have 110 need 220
#16
  Re: have 110 need 220 by mdickmann (I need 220 for a cou...)
There are units that will do what you want, safely. I sketched out a circuit once, using three relays (2 signal, one power) and two incoming 15 or 20A power cords. The relays are so that one line can't backfeed the other, as they're never connected through a load unless both feeds have power. There are commercial units that do that, but I'd have to sniff around to find them. Like the one Ohio Mike posted (didn't see the link). And there are others.

But I agree that you should examine the actual loads on existing circuits, as it's common to have very light loads (worst-case) on their own circuits when they don't need to be. But you can't just take a lightly loaded circuit and add more to it, unless you're sure that lightly loaded circuit doesn't already have more on it that you didn't know about. Like a sump pump on a general purpose circuit in a finished basement that's not normally heavily loaded, at least until that pump comes on. As a made-up example. It's something to consider, at least.
Tom

“This place smells like that odd combo of flop sweat, hopelessness, aaaand feet.”







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#17
  Re: have 110 need 220 by mdickmann (I need 220 for a cou...)
(04-22-2017, 06:27 PM)mdickmann Wrote: Maybe, but I think the box is already full of mini-breakers.  Seems like it has a lot of breakers for my average size house.

Depends on what you mean by "mini-breakers".  There are "slim line" breakers that look like 2 pole breakers (I guess they technically are) but take the place of a single pole breaker so that you can get two circuits off of the same slot.  Instead of 220V between the two poles as in a normal double pole breaker, you would get 0V between them since they come off the same side of the bus.  I believe this is what the other response was talking about.  If you have a bunch of these types of breakers in your panel, then you should look at putting in a subpanel.  Otherwise, I would see if I could combine a couple of circuits into a couple of slim line circuits, assuming your panel manufacturer makes them.  I hesitate to recommend combining circuits just because some are lightly loaded.  I, personally, like to be able to shut off, say, the receptacles in a single room or the lights in a single room, so I have been adding circuits to my home panel to break up circuits by rooms.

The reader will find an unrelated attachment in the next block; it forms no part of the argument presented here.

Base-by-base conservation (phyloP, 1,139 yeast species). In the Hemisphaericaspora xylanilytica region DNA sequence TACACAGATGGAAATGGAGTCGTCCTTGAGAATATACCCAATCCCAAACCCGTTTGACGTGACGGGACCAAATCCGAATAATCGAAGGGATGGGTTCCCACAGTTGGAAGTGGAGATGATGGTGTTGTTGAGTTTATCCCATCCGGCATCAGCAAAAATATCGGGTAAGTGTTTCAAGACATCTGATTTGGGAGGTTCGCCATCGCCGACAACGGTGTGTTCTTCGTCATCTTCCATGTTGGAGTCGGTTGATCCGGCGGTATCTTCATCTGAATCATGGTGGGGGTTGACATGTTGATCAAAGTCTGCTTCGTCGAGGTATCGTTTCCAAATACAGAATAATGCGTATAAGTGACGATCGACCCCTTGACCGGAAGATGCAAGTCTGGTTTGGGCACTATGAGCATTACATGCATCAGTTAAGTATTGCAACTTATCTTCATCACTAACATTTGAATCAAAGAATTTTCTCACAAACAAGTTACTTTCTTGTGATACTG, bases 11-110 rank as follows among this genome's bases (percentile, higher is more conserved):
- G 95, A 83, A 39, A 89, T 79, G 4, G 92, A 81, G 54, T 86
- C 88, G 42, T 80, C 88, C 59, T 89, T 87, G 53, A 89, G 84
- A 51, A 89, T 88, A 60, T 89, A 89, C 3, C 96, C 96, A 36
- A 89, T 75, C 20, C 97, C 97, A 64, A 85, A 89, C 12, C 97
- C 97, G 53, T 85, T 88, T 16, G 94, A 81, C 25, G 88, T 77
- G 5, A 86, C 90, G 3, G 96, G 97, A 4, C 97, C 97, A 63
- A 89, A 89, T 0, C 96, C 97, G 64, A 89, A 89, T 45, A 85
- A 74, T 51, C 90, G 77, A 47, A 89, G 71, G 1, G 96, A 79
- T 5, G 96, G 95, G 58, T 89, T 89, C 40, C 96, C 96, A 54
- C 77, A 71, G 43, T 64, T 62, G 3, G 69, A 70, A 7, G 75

I, personally, would not try using two 120V circuits to make a 220V circuit by patching together cords or anything like that.

Paul
Paul
They were right, I SHOULDN'T have tried it at home!
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#18
  Re: have 110 need 220 by mdickmann (I need 220 for a cou...)
Just suck it up and put in a sub-panel. You will sleep better at night.

Also, this time next year, you will figure out yet another need for a breaker and you will be equally screwed.

If you main panel is not in your shop space, just run 60 amps out there and put up a panel. Way easier to do it once and be done.
Rocket Science is more fun when you actually have rockets. 

"The Constitution is not an instrument for the government to restrain the people, it is an instrument for the people to restrain the government." -- Patrick Henry
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#19
  Re: have 110 need 220 by mdickmann (I need 220 for a cou...)
If your box is full and you have no room for split breakers to make space, you're screwed.  You have no choice but to put in a bigger panel.  This is an expensive job but its a good investment if you plan on having a shop with 240V motors.

You're only option is to analyze your circuits and consolidate what you can but you need an electrician to help you do this.

BTW have you actually looked? I've seen more than one panel with breakers just taking up space.


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#20
  Re: have 110 need 220 by mdickmann (I need 220 for a cou...)
(04-27-2017, 11:26 AM)rwe2156 Wrote: If your box is full and you have no room for split breakers to make space, you're screwed.  You have no choice but to put in a bigger panel.  This is an expensive job but its a good investment if you plan on having a shop with 240V motors.

You're only option is to analyze your circuits and consolidate what you can but you need an electrician to help you do this.

BTW have you actually looked?  I've seen more than one panel with breakers just taking up space.
That is a little apocalyptic. The problem is easily solved with a sub-panel. I'd seldom recommend replacing a main panel for this application. Also, for many folks, working with electricity does not necessarily require an electrician.


There is never such a condition as an "only option". There are multiple good ways to skin this cat.
Rocket Science is more fun when you actually have rockets. 

"The Constitution is not an instrument for the government to restrain the people, it is an instrument for the people to restrain the government." -- Patrick Henry
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